On Sustainability Today Economy Near Us (LIX)
The current period characterised at global level by the action of economic, environmental, geopolitical, societal and technological crises is leading to the transformation of production and consumption systems, making it necessary to accept for a moment some compromises in the distribution of natural and human wealth in order to eliminate the economic and social inequalities that have appeared in our societies. The unequal distribution of prosperity is a factor that is currently generating growing political and social tensions.
Based on the assertion that attention to sustainability can ensure real change in the society in which we live and is moreover a moral obligation of every individual, we reaffirm the view that social justice is a pillar of sustainability (social, economic, environmental) because of the human values it promotes, namely freedom, equality, solidarity, responsibility, mutuality. Some aspects of sustainability and social justice, how they support each other and assessments of the current situation will be noted below.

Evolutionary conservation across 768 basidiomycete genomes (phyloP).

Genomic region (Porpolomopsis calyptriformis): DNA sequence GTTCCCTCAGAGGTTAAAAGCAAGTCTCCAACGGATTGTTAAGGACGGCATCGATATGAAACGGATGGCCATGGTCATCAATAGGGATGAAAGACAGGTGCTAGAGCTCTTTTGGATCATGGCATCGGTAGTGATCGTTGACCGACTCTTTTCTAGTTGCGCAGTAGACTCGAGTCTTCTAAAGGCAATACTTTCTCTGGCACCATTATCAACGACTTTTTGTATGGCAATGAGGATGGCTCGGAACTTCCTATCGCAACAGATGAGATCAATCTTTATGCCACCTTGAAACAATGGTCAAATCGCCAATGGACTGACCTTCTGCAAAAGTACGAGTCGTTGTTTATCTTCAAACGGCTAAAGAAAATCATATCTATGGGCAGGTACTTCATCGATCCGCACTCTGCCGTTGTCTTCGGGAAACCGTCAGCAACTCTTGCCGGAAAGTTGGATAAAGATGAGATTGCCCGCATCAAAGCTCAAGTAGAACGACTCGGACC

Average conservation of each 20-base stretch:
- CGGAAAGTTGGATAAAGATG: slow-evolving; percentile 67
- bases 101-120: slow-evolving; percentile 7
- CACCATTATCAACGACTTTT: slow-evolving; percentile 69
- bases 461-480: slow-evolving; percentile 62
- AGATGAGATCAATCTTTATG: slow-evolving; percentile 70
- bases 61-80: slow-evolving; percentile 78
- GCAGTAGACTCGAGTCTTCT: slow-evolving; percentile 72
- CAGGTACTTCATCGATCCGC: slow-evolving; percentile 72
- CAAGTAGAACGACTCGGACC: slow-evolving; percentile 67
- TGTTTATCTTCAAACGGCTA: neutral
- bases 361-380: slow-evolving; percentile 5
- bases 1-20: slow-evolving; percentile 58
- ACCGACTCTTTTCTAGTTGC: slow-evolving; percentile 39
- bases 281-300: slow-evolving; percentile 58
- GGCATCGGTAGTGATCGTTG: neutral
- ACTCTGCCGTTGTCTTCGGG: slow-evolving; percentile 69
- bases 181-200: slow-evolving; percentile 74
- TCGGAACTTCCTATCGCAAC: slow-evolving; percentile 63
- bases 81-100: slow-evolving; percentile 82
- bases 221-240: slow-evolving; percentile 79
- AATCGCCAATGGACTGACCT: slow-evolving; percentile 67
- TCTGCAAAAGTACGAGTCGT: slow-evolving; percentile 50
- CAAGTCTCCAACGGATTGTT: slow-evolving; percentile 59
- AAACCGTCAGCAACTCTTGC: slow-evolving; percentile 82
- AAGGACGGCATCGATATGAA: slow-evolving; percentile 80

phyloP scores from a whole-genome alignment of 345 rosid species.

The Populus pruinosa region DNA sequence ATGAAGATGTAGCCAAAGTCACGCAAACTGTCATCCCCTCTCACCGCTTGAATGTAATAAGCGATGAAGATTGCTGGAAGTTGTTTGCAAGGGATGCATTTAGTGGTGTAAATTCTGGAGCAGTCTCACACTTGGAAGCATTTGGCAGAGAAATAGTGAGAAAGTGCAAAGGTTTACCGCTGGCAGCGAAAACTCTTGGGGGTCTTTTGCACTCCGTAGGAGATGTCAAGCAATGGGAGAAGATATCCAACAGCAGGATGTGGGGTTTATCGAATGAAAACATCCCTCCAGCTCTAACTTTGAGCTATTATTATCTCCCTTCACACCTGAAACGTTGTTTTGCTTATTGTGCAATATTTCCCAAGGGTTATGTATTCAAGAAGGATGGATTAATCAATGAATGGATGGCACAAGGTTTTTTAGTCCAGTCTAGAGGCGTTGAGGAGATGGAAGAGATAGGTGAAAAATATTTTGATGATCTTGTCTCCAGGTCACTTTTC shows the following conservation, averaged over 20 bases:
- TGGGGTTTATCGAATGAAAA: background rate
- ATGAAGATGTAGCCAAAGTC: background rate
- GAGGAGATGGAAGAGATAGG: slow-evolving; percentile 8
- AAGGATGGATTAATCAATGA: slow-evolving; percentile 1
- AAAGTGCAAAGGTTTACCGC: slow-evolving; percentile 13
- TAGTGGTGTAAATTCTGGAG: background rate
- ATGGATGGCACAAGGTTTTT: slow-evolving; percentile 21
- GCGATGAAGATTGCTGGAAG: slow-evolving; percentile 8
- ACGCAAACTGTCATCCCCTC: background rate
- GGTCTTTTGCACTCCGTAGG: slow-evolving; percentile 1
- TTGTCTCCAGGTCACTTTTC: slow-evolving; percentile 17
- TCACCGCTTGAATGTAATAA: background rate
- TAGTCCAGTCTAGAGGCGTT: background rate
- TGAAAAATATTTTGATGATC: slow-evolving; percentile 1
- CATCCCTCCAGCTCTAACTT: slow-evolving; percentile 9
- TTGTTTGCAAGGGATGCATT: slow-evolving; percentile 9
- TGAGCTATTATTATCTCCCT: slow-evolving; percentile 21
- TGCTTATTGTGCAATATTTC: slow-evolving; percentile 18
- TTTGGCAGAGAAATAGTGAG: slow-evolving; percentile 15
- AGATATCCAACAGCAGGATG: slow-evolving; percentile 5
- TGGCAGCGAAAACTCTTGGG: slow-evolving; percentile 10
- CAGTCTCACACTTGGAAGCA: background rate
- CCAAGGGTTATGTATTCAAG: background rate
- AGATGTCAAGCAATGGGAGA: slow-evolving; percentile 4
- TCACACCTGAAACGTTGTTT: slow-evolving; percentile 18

Sustainability, as theoretically defined in the literature (Elements of economic sustainability modelling, author Emil Dinga), is a property of a system to replicate itself indefinitely, assuming a certain margin of invariance of all conditions of existence and functioning of that system. However, it should be noted that this replicability takes place under both objective and subjective conditions that are considered to be desirable at the level of the system in question, conditions that should not be considered invariant but only desirable, feasible and accepted. In this context, we integrate social sustainability, economic sustainability and environmental sustainability.